Thursday, November 7, 2013


How accurately does 12 Years a Slave portray the visual as well as the emotional texture of slave life?

Compare filmmaker Steve McQueen's imagery to the excellent online resource The Atlantic Slave Trade and Slave Life in the Americas: A Visual Record.

This is an incredible collection of period drawings, paintings, and sketches of slave life in North and South America and the Caribbean Islands compiled at the University of Virginia, through the Virginia Foundation for the Humanities.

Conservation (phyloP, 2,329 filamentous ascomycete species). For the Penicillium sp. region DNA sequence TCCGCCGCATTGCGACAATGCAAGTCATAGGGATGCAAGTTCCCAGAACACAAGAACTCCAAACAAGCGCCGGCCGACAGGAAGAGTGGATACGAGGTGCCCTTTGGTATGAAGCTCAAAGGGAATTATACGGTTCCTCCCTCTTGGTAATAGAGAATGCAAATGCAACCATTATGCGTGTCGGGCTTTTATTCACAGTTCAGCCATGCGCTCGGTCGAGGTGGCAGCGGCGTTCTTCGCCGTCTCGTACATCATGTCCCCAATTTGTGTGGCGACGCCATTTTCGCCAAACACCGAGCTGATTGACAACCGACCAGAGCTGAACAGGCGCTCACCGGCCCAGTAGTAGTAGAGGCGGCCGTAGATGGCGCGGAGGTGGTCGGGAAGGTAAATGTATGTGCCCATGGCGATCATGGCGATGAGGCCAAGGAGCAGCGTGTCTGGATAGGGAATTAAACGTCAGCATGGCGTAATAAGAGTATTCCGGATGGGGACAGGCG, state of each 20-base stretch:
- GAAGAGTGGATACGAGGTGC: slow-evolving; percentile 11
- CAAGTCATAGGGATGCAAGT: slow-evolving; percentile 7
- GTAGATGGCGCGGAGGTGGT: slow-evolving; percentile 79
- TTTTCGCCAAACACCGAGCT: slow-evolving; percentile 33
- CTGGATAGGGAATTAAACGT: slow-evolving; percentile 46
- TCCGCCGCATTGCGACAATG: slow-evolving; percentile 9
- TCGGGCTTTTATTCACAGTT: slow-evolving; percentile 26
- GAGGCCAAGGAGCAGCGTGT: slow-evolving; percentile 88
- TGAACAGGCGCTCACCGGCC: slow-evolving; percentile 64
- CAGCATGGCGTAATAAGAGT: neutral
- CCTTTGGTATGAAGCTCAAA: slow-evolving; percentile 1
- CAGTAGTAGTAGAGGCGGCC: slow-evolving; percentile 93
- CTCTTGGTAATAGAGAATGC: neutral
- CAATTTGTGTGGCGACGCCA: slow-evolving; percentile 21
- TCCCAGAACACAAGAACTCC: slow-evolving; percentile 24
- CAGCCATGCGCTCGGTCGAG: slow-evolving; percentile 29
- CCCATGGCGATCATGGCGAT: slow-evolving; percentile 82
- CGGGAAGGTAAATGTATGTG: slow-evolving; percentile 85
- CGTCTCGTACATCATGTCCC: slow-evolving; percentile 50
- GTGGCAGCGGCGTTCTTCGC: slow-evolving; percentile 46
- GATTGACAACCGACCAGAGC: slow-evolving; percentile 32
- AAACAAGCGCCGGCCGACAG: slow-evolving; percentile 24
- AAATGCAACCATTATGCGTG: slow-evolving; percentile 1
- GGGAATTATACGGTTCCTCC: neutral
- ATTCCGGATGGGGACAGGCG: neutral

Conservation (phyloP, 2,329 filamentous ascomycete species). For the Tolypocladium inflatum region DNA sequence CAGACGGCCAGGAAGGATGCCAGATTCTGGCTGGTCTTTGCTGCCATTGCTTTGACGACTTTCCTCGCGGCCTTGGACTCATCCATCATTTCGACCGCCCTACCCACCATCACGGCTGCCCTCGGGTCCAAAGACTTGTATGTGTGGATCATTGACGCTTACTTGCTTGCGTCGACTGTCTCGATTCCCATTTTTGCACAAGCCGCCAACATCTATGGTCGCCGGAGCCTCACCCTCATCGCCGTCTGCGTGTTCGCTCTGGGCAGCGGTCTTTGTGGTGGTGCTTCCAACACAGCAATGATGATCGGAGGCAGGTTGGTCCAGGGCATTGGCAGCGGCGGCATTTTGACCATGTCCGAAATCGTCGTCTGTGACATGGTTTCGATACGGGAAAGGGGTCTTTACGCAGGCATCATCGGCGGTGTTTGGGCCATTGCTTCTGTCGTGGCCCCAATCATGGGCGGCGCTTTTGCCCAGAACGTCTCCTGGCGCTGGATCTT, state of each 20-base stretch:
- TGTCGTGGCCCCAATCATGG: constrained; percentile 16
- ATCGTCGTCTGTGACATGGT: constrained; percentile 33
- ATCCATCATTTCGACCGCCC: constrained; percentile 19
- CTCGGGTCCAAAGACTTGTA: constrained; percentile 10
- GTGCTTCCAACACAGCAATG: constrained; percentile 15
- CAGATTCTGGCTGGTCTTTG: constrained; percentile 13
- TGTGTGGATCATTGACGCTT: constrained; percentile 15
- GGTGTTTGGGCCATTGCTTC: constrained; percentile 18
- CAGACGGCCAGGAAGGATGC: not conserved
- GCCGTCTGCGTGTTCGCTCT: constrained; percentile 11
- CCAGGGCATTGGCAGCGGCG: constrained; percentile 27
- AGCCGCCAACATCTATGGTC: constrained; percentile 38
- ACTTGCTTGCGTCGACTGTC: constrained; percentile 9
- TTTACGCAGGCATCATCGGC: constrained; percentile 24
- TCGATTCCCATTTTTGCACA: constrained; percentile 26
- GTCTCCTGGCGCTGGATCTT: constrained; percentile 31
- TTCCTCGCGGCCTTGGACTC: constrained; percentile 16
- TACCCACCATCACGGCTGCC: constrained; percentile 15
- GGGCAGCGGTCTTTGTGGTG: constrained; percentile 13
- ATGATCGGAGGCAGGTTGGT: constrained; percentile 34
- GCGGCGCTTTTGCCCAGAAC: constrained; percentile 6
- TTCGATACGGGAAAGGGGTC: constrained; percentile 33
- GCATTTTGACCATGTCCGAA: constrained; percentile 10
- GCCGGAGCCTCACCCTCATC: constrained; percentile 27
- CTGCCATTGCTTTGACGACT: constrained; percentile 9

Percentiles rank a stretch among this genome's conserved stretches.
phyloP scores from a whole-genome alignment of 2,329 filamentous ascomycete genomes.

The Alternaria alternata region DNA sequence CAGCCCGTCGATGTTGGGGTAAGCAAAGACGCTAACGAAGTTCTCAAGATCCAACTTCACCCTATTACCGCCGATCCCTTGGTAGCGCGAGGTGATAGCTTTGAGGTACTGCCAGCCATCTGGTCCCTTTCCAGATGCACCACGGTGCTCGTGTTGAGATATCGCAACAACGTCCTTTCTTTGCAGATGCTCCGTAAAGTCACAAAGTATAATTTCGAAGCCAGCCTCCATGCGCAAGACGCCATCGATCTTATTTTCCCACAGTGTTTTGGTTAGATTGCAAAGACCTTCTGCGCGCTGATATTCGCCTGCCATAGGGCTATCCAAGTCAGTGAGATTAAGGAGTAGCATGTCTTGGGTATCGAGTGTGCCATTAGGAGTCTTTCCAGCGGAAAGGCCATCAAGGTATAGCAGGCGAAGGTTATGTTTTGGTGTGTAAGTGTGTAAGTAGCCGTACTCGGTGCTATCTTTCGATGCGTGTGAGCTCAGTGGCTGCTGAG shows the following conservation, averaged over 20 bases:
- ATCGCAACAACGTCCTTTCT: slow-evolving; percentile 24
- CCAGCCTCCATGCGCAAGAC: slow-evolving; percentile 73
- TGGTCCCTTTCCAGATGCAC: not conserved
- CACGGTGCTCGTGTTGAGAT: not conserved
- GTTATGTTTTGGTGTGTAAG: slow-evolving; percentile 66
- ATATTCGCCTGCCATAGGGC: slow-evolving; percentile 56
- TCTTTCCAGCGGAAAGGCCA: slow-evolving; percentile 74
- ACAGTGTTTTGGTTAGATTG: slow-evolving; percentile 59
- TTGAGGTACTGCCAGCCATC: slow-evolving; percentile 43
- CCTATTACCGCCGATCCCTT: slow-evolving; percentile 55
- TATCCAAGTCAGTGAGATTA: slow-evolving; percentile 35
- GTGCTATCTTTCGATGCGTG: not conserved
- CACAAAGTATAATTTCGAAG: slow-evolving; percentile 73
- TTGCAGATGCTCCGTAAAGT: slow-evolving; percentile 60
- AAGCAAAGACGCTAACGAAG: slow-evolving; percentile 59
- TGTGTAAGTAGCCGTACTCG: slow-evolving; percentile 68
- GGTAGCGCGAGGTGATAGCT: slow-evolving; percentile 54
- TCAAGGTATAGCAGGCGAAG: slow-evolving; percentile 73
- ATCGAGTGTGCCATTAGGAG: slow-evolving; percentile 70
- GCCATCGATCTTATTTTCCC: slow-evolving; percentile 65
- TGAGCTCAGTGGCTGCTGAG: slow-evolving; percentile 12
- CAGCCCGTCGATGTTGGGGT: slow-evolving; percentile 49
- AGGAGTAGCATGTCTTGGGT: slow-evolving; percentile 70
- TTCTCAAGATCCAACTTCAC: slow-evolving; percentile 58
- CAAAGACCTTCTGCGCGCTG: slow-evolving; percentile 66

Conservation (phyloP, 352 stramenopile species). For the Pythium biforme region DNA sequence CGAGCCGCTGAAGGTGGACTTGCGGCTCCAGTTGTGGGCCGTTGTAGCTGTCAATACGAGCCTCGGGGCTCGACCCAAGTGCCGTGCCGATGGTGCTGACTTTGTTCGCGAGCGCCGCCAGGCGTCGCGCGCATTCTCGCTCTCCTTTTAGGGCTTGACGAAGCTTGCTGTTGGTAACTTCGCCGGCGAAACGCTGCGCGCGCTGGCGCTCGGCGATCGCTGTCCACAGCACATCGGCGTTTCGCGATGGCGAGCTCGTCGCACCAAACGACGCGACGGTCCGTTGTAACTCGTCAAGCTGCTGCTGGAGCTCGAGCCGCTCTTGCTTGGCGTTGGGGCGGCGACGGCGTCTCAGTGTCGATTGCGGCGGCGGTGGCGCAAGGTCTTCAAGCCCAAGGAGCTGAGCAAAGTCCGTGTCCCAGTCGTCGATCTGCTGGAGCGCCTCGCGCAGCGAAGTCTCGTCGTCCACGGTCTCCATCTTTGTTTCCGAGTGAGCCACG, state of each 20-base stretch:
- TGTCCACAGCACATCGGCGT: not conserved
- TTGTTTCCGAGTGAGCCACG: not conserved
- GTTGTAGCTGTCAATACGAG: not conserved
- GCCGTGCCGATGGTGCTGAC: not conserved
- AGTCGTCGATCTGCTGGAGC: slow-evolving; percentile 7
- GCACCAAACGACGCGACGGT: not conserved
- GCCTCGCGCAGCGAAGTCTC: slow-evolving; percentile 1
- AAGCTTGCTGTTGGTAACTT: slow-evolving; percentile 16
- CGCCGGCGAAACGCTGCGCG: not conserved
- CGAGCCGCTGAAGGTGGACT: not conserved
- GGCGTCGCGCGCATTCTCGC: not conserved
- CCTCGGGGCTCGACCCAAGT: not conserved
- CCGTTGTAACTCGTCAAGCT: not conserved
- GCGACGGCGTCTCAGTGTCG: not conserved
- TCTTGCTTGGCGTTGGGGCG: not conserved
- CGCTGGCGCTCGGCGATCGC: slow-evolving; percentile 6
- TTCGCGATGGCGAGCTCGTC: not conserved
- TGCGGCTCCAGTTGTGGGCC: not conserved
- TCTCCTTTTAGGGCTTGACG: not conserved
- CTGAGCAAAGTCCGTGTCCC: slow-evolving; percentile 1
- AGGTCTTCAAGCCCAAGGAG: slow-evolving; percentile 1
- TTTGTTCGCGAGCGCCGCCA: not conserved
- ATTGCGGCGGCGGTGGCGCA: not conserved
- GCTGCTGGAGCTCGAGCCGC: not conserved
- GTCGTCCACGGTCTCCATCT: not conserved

In every image, the agenda of each artist cannot be discounted. Some are relatively straightforward; others are propaganda for the fiction of happy slave life, or, conversely, tinged with melodrama to promote the abolitionist cause. But all are fascinating.

These were my go-to images when I was posting my illustrated online novel set against the background of slavery in the West Indies, Runaways: A Novel of Jonkanoo.

If you're interested in learning more about the era depicted in McQueen's powerful film, this is a great place to start.

(Above left: Chiwetel Ejiofor in 12 years a Slave)

(Right: A Fugitive Slave, Surinam, 1839. Image Reference BEN1, as shown on, sponsored by the Virginia Foundation for the Humanities and the University of Virginia Library)

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